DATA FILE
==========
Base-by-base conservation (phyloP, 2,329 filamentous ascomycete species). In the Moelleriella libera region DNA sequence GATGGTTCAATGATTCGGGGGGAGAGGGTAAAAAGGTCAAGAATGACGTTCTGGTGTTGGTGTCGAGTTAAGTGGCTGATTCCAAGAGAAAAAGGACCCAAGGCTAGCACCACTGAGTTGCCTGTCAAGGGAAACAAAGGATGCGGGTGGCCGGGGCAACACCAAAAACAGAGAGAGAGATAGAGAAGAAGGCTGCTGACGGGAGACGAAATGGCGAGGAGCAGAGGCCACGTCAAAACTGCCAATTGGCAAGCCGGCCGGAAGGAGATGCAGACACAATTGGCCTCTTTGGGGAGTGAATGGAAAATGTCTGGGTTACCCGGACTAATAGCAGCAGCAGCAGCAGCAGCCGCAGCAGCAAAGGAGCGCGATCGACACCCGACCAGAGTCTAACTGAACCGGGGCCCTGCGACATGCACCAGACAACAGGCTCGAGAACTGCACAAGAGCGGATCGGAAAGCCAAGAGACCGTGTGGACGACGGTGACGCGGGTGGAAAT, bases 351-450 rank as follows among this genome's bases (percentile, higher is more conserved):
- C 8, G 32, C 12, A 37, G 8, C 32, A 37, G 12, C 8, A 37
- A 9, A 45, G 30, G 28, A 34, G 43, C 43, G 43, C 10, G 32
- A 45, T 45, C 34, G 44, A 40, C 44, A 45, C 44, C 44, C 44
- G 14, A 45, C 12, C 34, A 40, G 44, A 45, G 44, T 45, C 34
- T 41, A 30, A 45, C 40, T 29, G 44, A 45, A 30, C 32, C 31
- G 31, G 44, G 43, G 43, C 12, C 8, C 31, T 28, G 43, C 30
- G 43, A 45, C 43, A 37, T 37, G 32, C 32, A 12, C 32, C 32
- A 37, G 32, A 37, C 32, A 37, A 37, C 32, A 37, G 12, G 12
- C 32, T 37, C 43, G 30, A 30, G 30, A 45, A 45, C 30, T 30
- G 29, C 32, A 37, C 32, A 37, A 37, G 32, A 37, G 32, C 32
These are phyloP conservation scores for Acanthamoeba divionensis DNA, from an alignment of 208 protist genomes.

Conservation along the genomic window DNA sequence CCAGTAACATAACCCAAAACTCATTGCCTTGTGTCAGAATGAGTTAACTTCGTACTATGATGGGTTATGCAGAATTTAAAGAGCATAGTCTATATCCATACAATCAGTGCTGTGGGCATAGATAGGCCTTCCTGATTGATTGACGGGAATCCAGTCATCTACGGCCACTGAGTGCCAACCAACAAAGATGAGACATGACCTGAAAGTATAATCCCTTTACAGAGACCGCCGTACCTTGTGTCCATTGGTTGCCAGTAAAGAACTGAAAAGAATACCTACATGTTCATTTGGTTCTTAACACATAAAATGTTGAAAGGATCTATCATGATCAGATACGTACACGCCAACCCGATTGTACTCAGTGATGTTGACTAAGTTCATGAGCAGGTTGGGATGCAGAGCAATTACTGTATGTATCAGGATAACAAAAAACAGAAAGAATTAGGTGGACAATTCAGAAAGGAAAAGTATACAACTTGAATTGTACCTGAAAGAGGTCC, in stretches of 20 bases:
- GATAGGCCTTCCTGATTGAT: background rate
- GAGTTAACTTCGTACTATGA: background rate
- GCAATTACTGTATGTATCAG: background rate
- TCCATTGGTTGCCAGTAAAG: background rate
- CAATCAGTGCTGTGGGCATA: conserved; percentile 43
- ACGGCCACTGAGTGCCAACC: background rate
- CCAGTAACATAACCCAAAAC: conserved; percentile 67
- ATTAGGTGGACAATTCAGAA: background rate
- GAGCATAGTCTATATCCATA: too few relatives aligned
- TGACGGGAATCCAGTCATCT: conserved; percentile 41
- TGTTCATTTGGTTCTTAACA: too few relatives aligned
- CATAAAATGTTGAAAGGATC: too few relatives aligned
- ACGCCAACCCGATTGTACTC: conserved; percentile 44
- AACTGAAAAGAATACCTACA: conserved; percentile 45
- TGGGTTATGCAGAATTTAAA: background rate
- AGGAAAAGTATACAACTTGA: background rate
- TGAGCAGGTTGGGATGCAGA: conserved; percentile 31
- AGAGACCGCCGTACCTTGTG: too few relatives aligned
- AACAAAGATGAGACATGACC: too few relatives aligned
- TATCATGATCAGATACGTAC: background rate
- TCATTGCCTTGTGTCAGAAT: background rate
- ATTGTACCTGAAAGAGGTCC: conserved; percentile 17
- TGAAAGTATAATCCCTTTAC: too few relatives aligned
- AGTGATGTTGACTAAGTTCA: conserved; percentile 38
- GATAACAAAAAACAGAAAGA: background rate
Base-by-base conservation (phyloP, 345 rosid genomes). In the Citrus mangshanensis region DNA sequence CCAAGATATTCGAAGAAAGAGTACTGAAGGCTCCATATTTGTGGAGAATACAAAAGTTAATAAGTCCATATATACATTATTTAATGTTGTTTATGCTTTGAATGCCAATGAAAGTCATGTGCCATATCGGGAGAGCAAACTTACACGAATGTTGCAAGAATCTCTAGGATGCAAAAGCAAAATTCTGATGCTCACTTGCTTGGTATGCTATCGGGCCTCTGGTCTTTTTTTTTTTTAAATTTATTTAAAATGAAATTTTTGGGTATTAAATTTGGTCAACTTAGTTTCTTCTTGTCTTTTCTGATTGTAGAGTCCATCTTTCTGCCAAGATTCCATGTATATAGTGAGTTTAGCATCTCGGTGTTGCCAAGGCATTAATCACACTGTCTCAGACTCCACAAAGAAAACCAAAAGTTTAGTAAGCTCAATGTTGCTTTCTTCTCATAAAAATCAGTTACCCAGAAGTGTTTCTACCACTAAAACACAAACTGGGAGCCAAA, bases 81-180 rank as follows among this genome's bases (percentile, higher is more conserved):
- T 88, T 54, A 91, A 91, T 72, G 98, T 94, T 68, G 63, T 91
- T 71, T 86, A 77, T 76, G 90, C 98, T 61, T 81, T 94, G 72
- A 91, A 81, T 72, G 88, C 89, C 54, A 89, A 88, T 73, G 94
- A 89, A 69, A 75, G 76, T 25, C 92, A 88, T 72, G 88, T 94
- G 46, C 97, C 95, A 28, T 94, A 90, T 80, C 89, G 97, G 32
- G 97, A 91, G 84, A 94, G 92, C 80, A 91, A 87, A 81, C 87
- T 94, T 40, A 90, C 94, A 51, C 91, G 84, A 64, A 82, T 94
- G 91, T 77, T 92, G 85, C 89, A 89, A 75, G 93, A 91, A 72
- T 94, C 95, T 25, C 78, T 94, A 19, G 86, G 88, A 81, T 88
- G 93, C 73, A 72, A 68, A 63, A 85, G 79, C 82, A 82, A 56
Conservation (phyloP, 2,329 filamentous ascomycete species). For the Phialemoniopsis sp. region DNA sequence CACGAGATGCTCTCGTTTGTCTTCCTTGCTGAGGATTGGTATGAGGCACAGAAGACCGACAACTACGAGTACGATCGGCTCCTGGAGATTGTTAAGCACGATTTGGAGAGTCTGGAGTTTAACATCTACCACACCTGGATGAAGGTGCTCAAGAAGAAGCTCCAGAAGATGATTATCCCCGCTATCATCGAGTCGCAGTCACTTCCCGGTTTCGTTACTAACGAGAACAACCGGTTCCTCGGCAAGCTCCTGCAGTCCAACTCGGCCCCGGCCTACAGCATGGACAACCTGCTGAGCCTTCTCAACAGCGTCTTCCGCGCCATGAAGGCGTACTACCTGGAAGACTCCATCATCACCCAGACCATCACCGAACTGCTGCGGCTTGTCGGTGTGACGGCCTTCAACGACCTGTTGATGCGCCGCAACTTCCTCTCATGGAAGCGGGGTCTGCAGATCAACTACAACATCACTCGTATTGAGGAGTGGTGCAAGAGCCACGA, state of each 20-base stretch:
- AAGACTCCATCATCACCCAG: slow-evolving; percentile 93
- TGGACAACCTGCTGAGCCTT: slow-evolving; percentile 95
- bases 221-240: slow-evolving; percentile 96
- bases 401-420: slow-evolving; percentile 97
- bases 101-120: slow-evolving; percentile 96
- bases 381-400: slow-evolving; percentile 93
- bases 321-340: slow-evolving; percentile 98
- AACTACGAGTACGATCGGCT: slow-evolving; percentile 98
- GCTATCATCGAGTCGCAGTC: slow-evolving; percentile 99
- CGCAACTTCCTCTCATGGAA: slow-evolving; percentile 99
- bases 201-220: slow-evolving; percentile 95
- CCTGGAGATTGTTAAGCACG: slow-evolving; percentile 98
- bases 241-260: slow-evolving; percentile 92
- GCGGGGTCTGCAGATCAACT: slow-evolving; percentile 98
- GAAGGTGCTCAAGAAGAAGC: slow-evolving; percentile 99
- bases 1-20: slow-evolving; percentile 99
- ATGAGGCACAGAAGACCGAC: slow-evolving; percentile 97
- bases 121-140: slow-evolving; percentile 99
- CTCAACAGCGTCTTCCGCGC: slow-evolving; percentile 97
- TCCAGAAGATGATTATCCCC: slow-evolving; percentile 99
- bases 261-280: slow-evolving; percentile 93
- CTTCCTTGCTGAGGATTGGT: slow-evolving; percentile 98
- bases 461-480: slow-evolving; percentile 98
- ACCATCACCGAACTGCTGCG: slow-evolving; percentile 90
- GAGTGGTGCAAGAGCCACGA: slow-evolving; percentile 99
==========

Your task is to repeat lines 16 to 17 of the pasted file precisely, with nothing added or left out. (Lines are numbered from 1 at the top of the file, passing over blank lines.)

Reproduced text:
- GCAATTACTGTATGTATCAG: background rate
- TCCATTGGTTGCCAGTAAAG: background rate